skip to content | skip to navigation

accessibility | a-z site map | graphics version | text version

Harbury Parish Council

Harbury World War 1 Memorial Trail

Welcome to the website for the Harbury WW1 Memorial Trail - dedicated to keeping alive the memory of the village men who died in The Great War.

Also see:

Introduction

There are three war memorials in Harbury.

The one in Crown Street (then called Pump Street), was dedicated on Sunday 5 September 1920, with the Rev J Beardsworth conducting the service and Captain G Osborne of Harbury Hall unveiling the cross and giving a short address. Rev Beardsworth had lost his son, and Captain Osborne his brother. The Leamington Courier reported that 'practically the whole of the villagers were present'.

Two further memorials, which are similar, were later dedicated inside the church and in the village club.

The men honoured on these memorials died a century ago, and the generations that knew them have passed on, too. The memories of these village men, and those that fought and survived, have begun to fade. The names are read out every Remembrance Sunday, and today’s vicar and villagers cluster around the war memorial to hear the last post.

Who were these men? What did they do and where did they live in the village? These are common thoughts during the silence.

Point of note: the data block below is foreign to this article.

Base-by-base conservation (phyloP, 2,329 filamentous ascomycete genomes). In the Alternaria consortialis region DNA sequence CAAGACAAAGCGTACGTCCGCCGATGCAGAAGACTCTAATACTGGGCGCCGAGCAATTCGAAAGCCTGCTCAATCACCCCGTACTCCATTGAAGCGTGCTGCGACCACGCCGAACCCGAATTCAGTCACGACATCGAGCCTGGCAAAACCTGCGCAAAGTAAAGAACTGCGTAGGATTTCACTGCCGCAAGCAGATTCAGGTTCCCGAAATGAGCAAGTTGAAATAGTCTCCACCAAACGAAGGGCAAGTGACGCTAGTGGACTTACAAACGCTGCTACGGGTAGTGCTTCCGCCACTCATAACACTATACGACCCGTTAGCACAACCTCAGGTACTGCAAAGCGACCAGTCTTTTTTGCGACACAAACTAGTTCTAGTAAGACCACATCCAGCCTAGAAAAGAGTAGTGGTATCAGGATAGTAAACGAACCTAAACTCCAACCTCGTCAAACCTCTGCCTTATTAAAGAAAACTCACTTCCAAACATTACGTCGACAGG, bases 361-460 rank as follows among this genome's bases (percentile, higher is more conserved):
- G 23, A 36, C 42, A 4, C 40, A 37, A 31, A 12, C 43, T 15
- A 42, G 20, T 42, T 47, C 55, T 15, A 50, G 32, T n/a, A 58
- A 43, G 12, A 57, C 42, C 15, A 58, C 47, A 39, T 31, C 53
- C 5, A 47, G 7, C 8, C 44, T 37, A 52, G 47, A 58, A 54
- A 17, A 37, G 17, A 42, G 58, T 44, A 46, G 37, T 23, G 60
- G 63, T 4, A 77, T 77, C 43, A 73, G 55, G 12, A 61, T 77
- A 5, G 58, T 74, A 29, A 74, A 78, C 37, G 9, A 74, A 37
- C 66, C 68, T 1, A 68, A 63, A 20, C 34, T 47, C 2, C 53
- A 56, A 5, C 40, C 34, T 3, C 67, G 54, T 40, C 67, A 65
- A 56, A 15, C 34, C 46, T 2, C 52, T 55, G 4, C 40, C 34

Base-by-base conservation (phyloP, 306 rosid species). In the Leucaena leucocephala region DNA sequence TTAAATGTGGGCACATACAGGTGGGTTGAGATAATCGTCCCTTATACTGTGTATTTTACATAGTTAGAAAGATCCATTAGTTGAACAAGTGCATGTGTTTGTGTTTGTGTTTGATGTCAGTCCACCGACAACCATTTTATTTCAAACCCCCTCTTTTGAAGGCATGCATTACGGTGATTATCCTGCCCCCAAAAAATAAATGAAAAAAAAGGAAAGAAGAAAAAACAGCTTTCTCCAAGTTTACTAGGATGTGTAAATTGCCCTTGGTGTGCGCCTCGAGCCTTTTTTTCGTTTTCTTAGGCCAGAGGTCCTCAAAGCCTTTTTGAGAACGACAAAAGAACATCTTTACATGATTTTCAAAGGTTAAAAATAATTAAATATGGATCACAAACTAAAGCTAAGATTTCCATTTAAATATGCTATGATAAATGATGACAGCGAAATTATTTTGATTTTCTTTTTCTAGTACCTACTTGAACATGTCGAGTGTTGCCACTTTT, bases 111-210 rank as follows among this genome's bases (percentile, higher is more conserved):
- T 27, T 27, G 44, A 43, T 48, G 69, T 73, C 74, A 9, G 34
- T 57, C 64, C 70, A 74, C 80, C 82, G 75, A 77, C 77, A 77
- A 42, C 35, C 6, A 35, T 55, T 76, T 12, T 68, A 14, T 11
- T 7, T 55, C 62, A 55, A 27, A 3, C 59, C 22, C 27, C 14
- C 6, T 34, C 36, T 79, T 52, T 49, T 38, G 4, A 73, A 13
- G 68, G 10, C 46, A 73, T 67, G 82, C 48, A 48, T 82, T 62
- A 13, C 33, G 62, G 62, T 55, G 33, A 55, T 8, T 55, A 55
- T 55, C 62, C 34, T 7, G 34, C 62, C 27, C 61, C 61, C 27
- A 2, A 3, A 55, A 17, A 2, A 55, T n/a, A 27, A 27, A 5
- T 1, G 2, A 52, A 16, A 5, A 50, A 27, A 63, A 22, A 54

Approximately one in ten of the village men of fighting age at the time were killed in the four years of war, affecting most village families. As the centenary of WW1 passes Harbury Parish Council decided that something more was needed to keep the memory of these men alive for future generations.


Harbury War Memorial in Crown Street.

Detail on the Crown Street War Memorial.

Memorial in Harbury Church.

Memorial in Harbury Village Club.

Just click on any thumbnail above to see the bigger picture.

How the Project Developed

A Project Board was established, led by Councillor Chris Gibb, and consisting of Councillor Tim Lockley, a history professor, Nigel Chapman, a retired Harbury schoolmaster and representing the Heritage Room, and Sharon Hancock, representing the Harbury Society.